It can be infuriating, baffling, and downright devastating when your once cuddly, chatty teen begins to shut you out of their life. Sometimes it can happen quite suddenly, as if overnight. “Where did my friendly, sweet kid go?” you may find yourself asking.
Why Teens Don’t Want To Talk To Their Parents
As much as it can hurt to see your teens close themselves off emotionally, it’s one of the most normal aspects of adolescence. Still, when it’s actually happening to you and your teen, it can really sting.
The phenomenon makes sense. Teens are going through rapid changes — hormonally, physically, socially — and it can be confusing and disorienting for them. This is especially true when they begin a new chapter in their life, such as when they start high school or college.
As their sense of self changes, they don’t always know how to relate to the rest of the world, including their parents. In addition, as the American Psychological Association (APA) describes it, teens naturally tend to hold their feelings inside. “Kids and teens tend to internalize their feelings,” APA explains. “If something is troubling them, they may not speak up and ask for support.”
It’s important to understand that there are positive aspects to all this pulling away. Teens are learning how to be independent, and that means loosening ties with their parents — not permanently, of course. But sometimes teens need to step away pretty dramatically as they navigate new boundaries between themselves and their parents.
Why Teens Might Be More Likely To Talk To Other Adults
It can be baffling when your teen ends up pouring their heart out to an adult other than yourself, but it happens quite often. Other adults — sometimes friends’ parents, mentors, a school psychologist, a licensed therapist, a sport’s coach, a teacher or professor — can end up being easier to talk to than a parent.
Again, it can be easy to take this personally and start to believe that it reflects poorly on your own relationship with your teen. But it’s another one of those things that is developmentally appropriate. The teen years are all about forming a self beyond the nest, and sometimes another adult will have a refreshing and affirming perspective, or a lived experience that may be of high value to your teen.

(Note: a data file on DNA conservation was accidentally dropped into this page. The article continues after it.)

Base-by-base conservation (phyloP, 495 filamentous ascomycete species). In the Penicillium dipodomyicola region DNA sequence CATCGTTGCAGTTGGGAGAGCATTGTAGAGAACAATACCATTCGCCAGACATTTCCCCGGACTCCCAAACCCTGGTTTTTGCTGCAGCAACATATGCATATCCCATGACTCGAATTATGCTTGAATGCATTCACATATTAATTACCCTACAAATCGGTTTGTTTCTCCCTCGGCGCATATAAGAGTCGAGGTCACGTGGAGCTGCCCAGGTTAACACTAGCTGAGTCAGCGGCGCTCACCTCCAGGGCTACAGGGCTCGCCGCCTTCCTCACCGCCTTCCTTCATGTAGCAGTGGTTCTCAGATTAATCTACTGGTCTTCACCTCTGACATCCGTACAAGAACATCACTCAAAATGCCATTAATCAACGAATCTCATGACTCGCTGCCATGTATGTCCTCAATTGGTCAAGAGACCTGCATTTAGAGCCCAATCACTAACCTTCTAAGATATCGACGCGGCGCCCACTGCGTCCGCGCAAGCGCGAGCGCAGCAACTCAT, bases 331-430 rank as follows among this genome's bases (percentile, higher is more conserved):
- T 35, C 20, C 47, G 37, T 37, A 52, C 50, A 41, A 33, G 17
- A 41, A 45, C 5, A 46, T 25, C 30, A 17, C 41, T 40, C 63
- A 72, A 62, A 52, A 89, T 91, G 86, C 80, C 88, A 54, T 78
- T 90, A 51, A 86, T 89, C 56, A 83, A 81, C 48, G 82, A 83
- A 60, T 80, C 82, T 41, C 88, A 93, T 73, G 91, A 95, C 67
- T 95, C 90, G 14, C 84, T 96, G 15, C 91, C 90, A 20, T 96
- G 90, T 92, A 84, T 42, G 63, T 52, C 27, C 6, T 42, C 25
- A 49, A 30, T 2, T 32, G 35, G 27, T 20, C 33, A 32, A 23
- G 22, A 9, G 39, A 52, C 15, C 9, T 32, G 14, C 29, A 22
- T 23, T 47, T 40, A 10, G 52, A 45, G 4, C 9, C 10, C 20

Plus, there is simply less emotional baggage when a teen interacts with someone other than you. You are still their emotional center, their safe place to land. But parents tend to unleash some of a teen’s more childish, “clingy” emotions, and confiding in someone other than you might feel more emotionally safe, at least for now. You’re still the person who enforced bedtimes and dealt with tantrums, not necessarily someone your teen is turning to for advice or mentorship.
Good Mentors For Teens
Mentors are simply any adult in your child’s life that provides a compassionate listening ear, perhaps a little grown-up advice, or a particular life experience that interests or inspires. Often your teen will find a mentor at school, through an official mentoring program, or through an extracurricular activity like sports or theater. But a mentor could simply be any adult that your teen has occasion to interact with, like a friend’s parent or a trusted therapist.
Numerous studies have shown the power of mentors for teens, including physical and psychological well being, increased rates of high school and college attendance, and the potential for more rewarding careers. Mentors are role models for teens. They can provide positive life skills. Most of all, they can provide a listening ear for some of the topics teens have become too squeamish to address with their parents.
Mentors by no means replace parents. But they offer fresh perspectives, and a way for teens to explore those new and budding parts of themselves that may still feel confusing and uncomfortable.
Is My Teen’s Lack of Communication Normal?
Pulling away is normal, and experts agree that your best tactic is not to take it too personally, and most importantly, not punish your teen for their behavior. If you continue to remain emotionally available to your teen, it’s likely that they will eventually let you back in.
However, not all instances of shutting off communication are positive. If your teens shows signs of depression, or other mental health issues, you should speak to their school or college counselor right away. Additionally, violent behavior, drug abuse, sexual deviance, or extreme issues at school are red flags.
One of the best people for your teen to talk to — whether they are experiencing mental health issues or just need someone other than a parent to open up to emotionally — is a therapist. You can find a therapist who specializes in teen issues. A good place to begin your search is your teen’s school or college counseling office.
In fact, at a place like a university, there are trained counselors on staff at all times to help your teen deal with whatever is thrown their way — from a broken heart, a substance abuse issue, or a bout of anxiety or depression. And, while it is true that sometimes these university resources are limited, online therapy offers a flexible, convenient, and inexpensive alternative. Your teen will be able to text a licensed therapist whenever, wherever for any issue that arises.
As for when your distant teen will begin to confide in you again, it will happen in its own good time. Your job is to love them unconditionally, provide whatever support they need and are willing to let you provide, and then hold tight — because even though they may not show it, they still need your more than ever.